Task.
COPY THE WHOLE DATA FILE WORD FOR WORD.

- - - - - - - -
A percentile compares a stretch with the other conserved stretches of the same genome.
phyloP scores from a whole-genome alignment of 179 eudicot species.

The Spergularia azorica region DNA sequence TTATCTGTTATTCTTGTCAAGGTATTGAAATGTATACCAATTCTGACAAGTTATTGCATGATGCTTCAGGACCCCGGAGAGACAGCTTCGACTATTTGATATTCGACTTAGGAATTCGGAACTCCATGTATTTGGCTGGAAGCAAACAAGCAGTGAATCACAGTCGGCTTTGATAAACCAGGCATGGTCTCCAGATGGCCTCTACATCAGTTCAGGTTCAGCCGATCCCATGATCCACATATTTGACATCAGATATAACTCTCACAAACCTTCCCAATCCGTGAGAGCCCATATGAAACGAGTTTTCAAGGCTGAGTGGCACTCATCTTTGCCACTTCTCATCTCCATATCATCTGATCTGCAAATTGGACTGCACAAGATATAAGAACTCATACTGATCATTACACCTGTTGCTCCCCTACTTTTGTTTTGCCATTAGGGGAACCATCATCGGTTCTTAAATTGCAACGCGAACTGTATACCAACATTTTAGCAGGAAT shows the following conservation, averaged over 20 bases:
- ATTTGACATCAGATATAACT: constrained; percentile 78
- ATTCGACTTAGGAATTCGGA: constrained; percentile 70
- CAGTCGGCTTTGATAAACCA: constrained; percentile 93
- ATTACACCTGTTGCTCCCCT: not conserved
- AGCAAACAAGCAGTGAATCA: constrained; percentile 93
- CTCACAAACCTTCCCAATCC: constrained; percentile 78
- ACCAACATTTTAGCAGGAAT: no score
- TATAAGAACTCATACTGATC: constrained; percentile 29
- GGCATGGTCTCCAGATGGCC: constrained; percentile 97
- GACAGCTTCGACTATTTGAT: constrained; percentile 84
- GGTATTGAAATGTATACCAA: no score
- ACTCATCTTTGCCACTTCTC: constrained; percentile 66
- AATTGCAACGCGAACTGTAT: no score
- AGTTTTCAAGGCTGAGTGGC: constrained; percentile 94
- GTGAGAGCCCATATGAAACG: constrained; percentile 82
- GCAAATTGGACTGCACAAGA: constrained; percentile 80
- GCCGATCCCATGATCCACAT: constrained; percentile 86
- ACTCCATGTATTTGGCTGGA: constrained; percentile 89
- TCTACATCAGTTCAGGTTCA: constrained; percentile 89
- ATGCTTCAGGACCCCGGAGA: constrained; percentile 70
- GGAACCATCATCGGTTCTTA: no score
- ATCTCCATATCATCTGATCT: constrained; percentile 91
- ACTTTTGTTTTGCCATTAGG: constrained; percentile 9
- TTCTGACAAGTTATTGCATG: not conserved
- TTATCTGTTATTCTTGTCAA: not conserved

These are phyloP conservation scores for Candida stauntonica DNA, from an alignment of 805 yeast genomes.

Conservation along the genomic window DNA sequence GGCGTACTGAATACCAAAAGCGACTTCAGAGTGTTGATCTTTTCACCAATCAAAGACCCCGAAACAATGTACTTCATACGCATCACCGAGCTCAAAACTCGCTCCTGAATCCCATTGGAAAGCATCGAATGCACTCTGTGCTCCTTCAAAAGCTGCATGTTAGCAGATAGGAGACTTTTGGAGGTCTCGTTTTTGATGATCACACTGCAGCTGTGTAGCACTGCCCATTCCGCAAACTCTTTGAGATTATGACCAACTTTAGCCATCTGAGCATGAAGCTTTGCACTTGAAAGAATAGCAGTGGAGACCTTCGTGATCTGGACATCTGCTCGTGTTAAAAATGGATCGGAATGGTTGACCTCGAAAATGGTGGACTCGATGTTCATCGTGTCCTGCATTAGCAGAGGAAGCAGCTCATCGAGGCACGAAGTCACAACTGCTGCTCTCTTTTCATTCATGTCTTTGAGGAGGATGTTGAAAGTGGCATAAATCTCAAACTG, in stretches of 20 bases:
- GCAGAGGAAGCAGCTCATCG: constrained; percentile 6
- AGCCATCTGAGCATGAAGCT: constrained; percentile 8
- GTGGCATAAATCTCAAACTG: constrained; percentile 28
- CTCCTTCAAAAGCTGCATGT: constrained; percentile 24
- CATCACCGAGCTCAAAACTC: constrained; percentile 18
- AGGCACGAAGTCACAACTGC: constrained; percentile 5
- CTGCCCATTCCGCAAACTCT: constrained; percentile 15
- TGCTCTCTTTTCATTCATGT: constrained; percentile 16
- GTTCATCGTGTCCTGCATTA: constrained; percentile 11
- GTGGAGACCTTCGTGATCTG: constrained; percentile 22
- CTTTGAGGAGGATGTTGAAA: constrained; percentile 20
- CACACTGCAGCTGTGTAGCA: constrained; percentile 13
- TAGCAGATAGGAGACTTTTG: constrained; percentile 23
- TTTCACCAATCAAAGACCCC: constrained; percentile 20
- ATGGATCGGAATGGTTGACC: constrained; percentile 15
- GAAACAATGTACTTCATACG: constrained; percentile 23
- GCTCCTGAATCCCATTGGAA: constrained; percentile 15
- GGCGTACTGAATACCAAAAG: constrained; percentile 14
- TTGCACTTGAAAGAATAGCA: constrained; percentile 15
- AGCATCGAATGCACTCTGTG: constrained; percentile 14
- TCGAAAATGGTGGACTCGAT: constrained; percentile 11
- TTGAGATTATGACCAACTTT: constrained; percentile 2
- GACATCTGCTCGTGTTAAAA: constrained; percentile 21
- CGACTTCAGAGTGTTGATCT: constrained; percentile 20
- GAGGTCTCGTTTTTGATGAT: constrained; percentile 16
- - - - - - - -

A percentile compares a stretch with the other conserved stretches of the same genome.
phyloP scores from a whole-genome alignment of 179 eudicot species.

The Spergularia azorica region DNA sequence TTATCTGTTATTCTTGTCAAGGTATTGAAATGTATACCAATTCTGACAAGTTATTGCATGATGCTTCAGGACCCCGGAGAGACAGCTTCGACTATTTGATATTCGACTTAGGAATTCGGAACTCCATGTATTTGGCTGGAAGCAAACAAGCAGTGAATCACAGTCGGCTTTGATAAACCAGGCATGGTCTCCAGATGGCCTCTACATCAGTTCAGGTTCAGCCGATCCCATGATCCACATATTTGACATCAGATATAACTCTCACAAACCTTCCCAATCCGTGAGAGCCCATATGAAACGAGTTTTCAAGGCTGAGTGGCACTCATCTTTGCCACTTCTCATCTCCATATCATCTGATCTGCAAATTGGACTGCACAAGATATAAGAACTCATACTGATCATTACACCTGTTGCTCCCCTACTTTTGTTTTGCCATTAGGGGAACCATCATCGGTTCTTAAATTGCAACGCGAACTGTATACCAACATTTTAGCAGGAAT shows the following conservation, averaged over 20 bases:
- ATTTGACATCAGATATAACT: constrained; percentile 78
- ATTCGACTTAGGAATTCGGA: constrained; percentile 70
- CAGTCGGCTTTGATAAACCA: constrained; percentile 93
- ATTACACCTGTTGCTCCCCT: not conserved
- AGCAAACAAGCAGTGAATCA: constrained; percentile 93
- CTCACAAACCTTCCCAATCC: constrained; percentile 78
- ACCAACATTTTAGCAGGAAT: no score
- TATAAGAACTCATACTGATC: constrained; percentile 29
- GGCATGGTCTCCAGATGGCC: constrained; percentile 97
- GACAGCTTCGACTATTTGAT: constrained; percentile 84
- GGTATTGAAATGTATACCAA: no score
- ACTCATCTTTGCCACTTCTC: constrained; percentile 66
- AATTGCAACGCGAACTGTAT: no score
- AGTTTTCAAGGCTGAGTGGC: constrained; percentile 94
- GTGAGAGCCCATATGAAACG: constrained; percentile 82
- GCAAATTGGACTGCACAAGA: constrained; percentile 80
- GCCGATCCCATGATCCACAT: constrained; percentile 86
- ACTCCATGTATTTGGCTGGA: constrained; percentile 89
- TCTACATCAGTTCAGGTTCA: constrained; percentile 89
- ATGCTTCAGGACCCCGGAGA: constrained; percentile 70
- GGAACCATCATCGGTTCTTA: no score
- ATCTCCATATCATCTGATCT: constrained; percentile 91
- ACTTTTGTTTTGCCATTAGG: constrained; percentile 9
- TTCTGACAAGTTATTGCATG: not conserved
- TTATCTGTTATTCTTGTCAA: not conserved

These are phyloP conservation scores for Candida stauntonica DNA, from an alignment of 805 yeast genomes.

Conservation along the genomic window DNA sequence GGCGTACTGAATACCAAAAGCGACTTCAGAGTGTTGATCTTTTCACCAATCAAAGACCCCGAAACAATGTACTTCATACGCATCACCGAGCTCAAAACTCGCTCCTGAATCCCATTGGAAAGCATCGAATGCACTCTGTGCTCCTTCAAAAGCTGCATGTTAGCAGATAGGAGACTTTTGGAGGTCTCGTTTTTGATGATCACACTGCAGCTGTGTAGCACTGCCCATTCCGCAAACTCTTTGAGATTATGACCAACTTTAGCCATCTGAGCATGAAGCTTTGCACTTGAAAGAATAGCAGTGGAGACCTTCGTGATCTGGACATCTGCTCGTGTTAAAAATGGATCGGAATGGTTGACCTCGAAAATGGTGGACTCGATGTTCATCGTGTCCTGCATTAGCAGAGGAAGCAGCTCATCGAGGCACGAAGTCACAACTGCTGCTCTCTTTTCATTCATGTCTTTGAGGAGGATGTTGAAAGTGGCATAAATCTCAAACTG, in stretches of 20 bases:
- GCAGAGGAAGCAGCTCATCG: constrained; percentile 6
- AGCCATCTGAGCATGAAGCT: constrained; percentile 8
- GTGGCATAAATCTCAAACTG: constrained; percentile 28
- CTCCTTCAAAAGCTGCATGT: constrained; percentile 24
- CATCACCGAGCTCAAAACTC: constrained; percentile 18
- AGGCACGAAGTCACAACTGC: constrained; percentile 5
- CTGCCCATTCCGCAAACTCT: constrained; percentile 15
- TGCTCTCTTTTCATTCATGT: constrained; percentile 16
- GTTCATCGTGTCCTGCATTA: constrained; percentile 11
- GTGGAGACCTTCGTGATCTG: constrained; percentile 22
- CTTTGAGGAGGATGTTGAAA: constrained; percentile 20
- CACACTGCAGCTGTGTAGCA: constrained; percentile 13
- TAGCAGATAGGAGACTTTTG: constrained; percentile 23
- TTTCACCAATCAAAGACCCC: constrained; percentile 20
- ATGGATCGGAATGGTTGACC: constrained; percentile 15
- GAAACAATGTACTTCATACG: constrained; percentile 23
- GCTCCTGAATCCCATTGGAA: constrained; percentile 15
- GGCGTACTGAATACCAAAAG: constrained; percentile 14
- TTGCACTTGAAAGAATAGCA: constrained; percentile 15
- AGCATCGAATGCACTCTGTG: constrained; percentile 14
- TCGAAAATGGTGGACTCGAT: constrained; percentile 11
- TTGAGATTATGACCAACTTT: constrained; percentile 2
- GACATCTGCTCGTGTTAAAA: constrained; percentile 21
- CGACTTCAGAGTGTTGATCT: constrained; percentile 20
- GAGGTCTCGTTTTTGATGAT: constrained; percentile 16